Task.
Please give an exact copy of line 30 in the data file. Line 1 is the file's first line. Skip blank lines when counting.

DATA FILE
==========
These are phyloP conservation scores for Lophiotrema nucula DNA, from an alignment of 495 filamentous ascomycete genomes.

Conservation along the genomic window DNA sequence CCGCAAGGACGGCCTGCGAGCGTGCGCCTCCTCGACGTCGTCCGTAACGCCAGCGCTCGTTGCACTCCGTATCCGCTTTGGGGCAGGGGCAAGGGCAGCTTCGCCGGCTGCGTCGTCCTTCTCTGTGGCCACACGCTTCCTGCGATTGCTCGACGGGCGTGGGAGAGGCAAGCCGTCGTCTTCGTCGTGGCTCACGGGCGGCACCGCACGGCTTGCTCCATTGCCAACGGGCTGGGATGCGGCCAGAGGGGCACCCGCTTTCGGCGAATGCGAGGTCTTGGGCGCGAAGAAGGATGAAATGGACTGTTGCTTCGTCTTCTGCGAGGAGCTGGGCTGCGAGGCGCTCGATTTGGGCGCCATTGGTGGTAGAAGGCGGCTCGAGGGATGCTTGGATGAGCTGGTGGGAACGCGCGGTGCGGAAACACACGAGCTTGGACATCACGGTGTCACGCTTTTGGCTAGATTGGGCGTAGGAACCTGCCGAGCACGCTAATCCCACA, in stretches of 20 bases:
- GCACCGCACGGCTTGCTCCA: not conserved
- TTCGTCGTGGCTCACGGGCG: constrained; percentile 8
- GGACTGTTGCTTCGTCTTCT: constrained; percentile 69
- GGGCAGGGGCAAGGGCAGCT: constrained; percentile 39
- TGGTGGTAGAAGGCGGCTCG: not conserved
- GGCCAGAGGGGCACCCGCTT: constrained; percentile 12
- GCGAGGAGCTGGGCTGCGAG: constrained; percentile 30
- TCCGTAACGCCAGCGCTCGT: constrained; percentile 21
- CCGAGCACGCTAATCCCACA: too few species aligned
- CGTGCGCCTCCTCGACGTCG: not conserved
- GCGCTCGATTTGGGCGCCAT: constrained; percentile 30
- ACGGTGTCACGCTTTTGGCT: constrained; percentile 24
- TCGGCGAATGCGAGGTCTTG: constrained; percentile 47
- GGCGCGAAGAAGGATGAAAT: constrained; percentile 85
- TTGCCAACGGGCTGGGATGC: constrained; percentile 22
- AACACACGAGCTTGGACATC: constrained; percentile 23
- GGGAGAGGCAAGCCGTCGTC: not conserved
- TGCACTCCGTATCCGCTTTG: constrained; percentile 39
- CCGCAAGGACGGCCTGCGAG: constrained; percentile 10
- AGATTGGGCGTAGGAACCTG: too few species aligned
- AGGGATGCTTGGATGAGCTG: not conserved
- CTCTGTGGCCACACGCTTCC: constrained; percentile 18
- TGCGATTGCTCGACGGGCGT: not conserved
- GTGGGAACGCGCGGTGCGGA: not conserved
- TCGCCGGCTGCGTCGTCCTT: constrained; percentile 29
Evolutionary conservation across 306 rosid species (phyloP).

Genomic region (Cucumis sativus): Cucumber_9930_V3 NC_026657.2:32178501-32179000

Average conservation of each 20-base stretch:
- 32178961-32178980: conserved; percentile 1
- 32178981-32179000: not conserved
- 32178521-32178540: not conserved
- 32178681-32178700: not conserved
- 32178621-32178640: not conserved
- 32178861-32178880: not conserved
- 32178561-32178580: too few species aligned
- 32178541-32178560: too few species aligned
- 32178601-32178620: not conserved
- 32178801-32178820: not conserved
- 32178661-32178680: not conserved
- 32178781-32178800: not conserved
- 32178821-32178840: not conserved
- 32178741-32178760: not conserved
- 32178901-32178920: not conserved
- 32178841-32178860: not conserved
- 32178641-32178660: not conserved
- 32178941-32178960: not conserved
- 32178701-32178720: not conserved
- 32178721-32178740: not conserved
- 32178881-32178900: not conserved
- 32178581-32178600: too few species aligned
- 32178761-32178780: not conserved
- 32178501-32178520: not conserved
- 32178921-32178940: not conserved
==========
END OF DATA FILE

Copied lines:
Average conservation of each 20-base stretch: